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Sunnyvale’s Lo Wong Chang Celebrates 100th Birthday

Sunnyvale’s Lo Wong Chang’s official date of birth is May 4, 1921. But each year, her actual birthday lands on the fourth day of the fifth month in the Chinese lunar calendar. This year, Chang turned 100 years young on June 13. Her family brought her cake, roast duck and zongzi. (Some Chinese people eat zongzi, comprised of sticky rice and other ingredients wrapped in bamboo leaves, to celebrate the Dragon Boat Festival.)

Chang was born in Shanghai, China. She came to America in 1976 and settled in Sunnyvale in 2002.

Chang’s late husband, Pao En, born in 1911, lived past 100. He passed away about 10 years ago. With Pao En, Chang has four children, seven grandchildren and nine great-grandchildren.

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Andrew, Chang’s son, translated for Chang, who speaks Chinese and some English.

“My parents met when my father took my mother and some of her friends to take a college entrance exam,” Andrew said. “This was before World War II. At that time, my father and mother were separated, and they communicated with letters. When my father visited Shanghai as a soldier, he located my mother and they got married.  They got married in 1938 or 1939.”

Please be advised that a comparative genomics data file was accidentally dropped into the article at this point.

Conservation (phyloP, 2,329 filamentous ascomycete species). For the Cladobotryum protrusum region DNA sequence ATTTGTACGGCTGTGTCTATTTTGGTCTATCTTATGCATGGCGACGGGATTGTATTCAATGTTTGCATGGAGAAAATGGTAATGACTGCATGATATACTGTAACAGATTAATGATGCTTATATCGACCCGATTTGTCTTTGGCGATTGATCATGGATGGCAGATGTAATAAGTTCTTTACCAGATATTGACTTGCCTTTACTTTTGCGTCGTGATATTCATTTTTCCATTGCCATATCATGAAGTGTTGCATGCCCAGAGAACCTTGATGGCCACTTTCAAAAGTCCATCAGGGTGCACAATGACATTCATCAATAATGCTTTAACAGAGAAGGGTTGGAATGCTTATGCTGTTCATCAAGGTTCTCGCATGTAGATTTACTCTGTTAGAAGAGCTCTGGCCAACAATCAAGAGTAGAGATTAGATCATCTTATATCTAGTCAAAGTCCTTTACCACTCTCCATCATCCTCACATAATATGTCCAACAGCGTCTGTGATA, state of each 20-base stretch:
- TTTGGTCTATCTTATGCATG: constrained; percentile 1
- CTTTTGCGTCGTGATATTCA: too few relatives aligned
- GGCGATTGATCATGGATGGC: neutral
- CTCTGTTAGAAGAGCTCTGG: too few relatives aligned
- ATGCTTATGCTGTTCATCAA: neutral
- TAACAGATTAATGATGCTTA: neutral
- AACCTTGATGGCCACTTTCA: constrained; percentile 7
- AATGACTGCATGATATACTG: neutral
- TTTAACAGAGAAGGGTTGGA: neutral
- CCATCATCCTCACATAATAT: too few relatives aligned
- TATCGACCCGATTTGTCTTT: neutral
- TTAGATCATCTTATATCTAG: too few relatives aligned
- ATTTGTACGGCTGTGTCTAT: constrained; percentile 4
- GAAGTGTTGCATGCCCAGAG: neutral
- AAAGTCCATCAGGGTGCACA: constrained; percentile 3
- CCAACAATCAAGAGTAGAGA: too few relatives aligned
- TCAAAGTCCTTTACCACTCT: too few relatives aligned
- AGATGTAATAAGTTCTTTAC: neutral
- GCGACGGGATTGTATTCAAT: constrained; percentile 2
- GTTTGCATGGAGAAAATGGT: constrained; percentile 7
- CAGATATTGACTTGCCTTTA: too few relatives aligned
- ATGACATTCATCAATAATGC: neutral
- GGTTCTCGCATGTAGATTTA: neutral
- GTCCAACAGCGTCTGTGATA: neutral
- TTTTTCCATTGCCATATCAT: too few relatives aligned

“My mother went from Shanghai all the way to Sichuan during the Sino-Japanese War,” Andrew continued. “After the Japanese surrendered the war in 1945, my mother went back to Shanghai with my father. They stayed there until the Communists took over and then the whole family went to Hong Kong. In Hong Kong, that was when my mother’s youngest child, my sister, was born. My mother gave birth to three sons in China and one of them included me. When my mother came to the United States, she had to learn English and take the citizenship exam in English.”

According to Andrew, jobs Chang held in Asia included being a teacher and the educational director of a school. Chang was also a writer and had written novels with essays and commentaries about current events in the world and her personal philosophies.

During her spare time, Chang practices wai dang gong, a series of physical movements that benefit the body. According to Andrew, wai dang gong is translated to mean “outside medicine work.” Chang also likes to read and write. In her earlier years, Chang did Chinese paintings and sewed. With affection, Andrew remembered how Chang used to sew his pajamas. Nowadays, she mends clothes.

When asked about what advice she has for others from her 100 years of life experience, Chang responded, “Try to remember the good things about different people. Try to forget about the bad things that people have done. That’s how you have peace of mind. Think of the good stuff. Don’t dwell on the bad stuff.”

“It’s always great to celebrate the birthdays of our residents, especially in reaching the important milestone of 100 years,” said Sunnyvale Mayor Larry Klein, who gave Chang a certificate to recognize her birthday. “I want to congratulate Mrs. Chang on reaching the century mark and for being a longtime member of Sunnyvale’s community.”

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